Israelispeak is the way Israelis and the Israeli media use Hebrew. Behind the literal meaning, there’s an additional web of suggestion, doublespeak, and cultural innuendo that too often gets lost in translation. Every Friday, we reveal what is really being said. To view all the entries in this series, click here.
In the States, if you’re planning to go to shul and then eat some cholent on the last day of the week, that’s the day you most likely call “Shabbos” or “Shabbat”; and if you’re not Jewish or a traditional Shabbat just isn’t your scene, chances are you’ll be referring to that day as “Saturday.”
But Hebrew has no word for “Saturday,” other than Shabbat. The universality of the word is reflected in a Hebrew axiom that has its roots in the military: “Every Shabbat has a motzei Shabbat,” or post-Shabbat. This means that all good things must come to an end, with the added implication that after the day of rest, you must get back to your real life. Soldiers often get leave for Shabbat, but have to head back to their bases early on Sunday mornings, when the buses and trains are dominated by the olive of their uniforms.
Although the phrase has its origins in the military, it is used for all kinds of situations. It may show up in a sports story that discusses how a soccer team didn’t fulfill the promise it had displayed in the first half of the game; it may appear in the headline of an entertainment column that complains that a critically acclaimed TV drama series was coming to an end after five seasons.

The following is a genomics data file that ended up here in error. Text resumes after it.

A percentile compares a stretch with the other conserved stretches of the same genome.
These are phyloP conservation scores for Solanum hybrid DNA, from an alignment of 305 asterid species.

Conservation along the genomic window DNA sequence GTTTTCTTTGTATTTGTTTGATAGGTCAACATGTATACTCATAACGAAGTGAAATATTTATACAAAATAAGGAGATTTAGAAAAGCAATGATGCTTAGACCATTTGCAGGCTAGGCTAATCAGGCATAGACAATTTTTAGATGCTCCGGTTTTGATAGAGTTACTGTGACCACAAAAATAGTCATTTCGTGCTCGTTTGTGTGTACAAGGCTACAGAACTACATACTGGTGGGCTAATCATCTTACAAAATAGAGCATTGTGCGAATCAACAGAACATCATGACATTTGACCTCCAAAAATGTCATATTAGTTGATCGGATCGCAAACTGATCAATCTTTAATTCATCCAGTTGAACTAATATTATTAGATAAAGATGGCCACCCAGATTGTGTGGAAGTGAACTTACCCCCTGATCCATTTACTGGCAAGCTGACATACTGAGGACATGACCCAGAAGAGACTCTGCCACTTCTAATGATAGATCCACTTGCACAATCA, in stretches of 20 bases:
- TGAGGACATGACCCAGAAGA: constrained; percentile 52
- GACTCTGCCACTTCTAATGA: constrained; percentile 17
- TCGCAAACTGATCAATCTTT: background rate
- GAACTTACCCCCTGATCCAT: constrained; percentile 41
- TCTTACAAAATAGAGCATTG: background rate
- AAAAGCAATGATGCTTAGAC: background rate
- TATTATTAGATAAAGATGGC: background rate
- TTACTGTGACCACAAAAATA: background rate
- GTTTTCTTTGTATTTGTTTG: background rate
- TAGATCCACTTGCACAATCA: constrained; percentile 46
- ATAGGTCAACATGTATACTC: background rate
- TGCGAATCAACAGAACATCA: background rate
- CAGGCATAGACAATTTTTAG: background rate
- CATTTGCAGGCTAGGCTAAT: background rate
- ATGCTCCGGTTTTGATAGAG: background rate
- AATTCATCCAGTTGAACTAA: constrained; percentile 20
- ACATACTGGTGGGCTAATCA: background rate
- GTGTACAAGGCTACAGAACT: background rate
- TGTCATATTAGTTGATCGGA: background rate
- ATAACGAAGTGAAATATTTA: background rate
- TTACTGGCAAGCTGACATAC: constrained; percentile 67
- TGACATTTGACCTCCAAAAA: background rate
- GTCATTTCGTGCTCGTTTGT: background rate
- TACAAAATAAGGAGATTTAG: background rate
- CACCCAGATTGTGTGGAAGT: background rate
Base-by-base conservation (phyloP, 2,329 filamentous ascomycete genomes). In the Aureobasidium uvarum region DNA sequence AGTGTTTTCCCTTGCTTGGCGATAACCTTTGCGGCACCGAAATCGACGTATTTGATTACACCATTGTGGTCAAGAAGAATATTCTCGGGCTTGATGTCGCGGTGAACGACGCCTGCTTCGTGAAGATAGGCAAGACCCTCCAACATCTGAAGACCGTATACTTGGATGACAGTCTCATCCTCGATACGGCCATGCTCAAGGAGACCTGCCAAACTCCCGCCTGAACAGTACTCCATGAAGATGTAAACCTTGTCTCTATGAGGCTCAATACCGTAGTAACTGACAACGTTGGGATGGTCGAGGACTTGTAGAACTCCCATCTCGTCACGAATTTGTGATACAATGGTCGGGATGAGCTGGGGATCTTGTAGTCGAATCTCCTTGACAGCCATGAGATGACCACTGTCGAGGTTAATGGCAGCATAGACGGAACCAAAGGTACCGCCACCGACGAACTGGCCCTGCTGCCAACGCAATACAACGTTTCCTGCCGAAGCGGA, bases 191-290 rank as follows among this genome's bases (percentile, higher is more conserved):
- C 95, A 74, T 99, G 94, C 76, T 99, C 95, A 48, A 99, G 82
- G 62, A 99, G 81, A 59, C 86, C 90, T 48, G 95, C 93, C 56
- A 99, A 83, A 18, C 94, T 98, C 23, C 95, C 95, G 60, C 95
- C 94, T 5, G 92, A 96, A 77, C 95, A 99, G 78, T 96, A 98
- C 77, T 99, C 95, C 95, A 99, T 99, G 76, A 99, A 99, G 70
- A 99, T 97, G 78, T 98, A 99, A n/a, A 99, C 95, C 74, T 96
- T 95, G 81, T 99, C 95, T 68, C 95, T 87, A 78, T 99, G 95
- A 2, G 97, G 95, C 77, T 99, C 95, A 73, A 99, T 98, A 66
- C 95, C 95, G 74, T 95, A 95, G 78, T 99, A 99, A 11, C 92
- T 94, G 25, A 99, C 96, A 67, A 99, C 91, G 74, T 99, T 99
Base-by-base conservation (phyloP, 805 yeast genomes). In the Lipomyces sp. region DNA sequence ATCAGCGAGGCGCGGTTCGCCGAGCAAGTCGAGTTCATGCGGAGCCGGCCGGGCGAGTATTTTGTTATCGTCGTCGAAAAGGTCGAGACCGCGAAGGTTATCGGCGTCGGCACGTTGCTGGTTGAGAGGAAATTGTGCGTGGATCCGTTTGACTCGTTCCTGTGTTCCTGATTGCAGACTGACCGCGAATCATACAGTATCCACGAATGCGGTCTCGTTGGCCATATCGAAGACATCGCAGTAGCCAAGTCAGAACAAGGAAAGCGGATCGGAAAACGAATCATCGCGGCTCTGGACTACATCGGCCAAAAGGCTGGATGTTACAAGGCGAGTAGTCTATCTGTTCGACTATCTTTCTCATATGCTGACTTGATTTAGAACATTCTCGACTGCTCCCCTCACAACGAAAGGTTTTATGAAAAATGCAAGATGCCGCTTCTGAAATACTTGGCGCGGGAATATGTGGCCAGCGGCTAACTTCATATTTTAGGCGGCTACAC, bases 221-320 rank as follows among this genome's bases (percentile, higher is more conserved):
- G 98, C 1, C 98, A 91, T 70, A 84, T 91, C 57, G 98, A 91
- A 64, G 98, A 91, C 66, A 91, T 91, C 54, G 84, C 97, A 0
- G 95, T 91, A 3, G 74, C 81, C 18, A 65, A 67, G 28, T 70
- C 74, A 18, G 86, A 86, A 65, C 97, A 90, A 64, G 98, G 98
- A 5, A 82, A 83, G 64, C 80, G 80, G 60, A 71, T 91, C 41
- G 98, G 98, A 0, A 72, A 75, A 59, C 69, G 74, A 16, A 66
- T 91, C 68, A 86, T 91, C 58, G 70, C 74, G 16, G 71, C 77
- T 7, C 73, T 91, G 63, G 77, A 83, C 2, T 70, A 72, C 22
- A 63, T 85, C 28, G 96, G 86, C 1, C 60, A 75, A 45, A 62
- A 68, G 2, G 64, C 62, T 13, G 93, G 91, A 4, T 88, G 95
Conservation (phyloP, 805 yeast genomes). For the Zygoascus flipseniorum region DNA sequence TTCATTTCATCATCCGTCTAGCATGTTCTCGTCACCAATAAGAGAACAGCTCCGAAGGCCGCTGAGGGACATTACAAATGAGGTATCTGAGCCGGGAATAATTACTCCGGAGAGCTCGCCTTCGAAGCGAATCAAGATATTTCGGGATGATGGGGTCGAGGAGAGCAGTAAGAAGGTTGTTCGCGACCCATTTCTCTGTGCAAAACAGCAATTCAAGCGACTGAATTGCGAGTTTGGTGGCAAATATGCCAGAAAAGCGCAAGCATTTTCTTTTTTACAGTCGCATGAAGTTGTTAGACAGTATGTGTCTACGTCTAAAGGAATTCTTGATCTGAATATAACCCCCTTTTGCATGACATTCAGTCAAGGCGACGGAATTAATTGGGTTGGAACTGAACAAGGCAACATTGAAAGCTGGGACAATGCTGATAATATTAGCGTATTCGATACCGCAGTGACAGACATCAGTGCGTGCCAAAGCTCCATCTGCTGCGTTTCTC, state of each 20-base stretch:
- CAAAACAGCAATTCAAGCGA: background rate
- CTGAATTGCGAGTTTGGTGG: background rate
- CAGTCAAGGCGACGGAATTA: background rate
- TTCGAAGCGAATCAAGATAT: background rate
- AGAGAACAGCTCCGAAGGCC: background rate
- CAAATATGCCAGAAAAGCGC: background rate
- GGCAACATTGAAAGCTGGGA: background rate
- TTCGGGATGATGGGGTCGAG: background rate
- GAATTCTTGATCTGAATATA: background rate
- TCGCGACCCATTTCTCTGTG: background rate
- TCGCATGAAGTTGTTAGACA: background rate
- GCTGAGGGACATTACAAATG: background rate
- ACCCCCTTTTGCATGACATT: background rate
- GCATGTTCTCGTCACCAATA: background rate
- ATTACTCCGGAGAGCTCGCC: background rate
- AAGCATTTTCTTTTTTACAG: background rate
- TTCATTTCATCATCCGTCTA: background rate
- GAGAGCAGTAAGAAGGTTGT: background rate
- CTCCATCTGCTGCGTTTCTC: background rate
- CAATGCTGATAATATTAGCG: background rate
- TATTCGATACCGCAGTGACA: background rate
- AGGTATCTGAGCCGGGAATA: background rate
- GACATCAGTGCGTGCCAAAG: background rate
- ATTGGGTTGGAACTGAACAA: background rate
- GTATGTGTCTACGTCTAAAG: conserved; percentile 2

(Incidentally, it would be remarkably easy to create another way of saying “Saturday” in Hebrew, because the days of the week don’t have names so much as descriptions: Sunday is yom rishon, or “first day,” Monday is “second day,” and so forth. But you won’t hear even the most dedicated weekend club-goers talking about the trance party they went to on yom shevi’i, or seventh day—instead, they might refer to yom Shabbat.)
Even when it is being used literally, “motzei Shabbat” can mean a lot of things. While religious Jews—Israeli or otherwise—understand the term to mean the part of Saturday evening that begins only after Shabbat ends, non-religious Israelis use the term (or its Hebrew acronym, motzash) to mean Saturday evening in a general sense—regardless of whether it’s too early to make havdala, the ritual that marks the conclusion of the sacred day of rest. What any two Israelis mean when they say the word “Shabbat” may be as incompatible as a cheeseburger and Yom Kippur.
However, whether you’re in Bnei Brak or Eilat, the parting words you’ll hear on a Friday afternoon in an Israeli supermarket—any Israeli supermarket—will be the same: Shabbat shalom.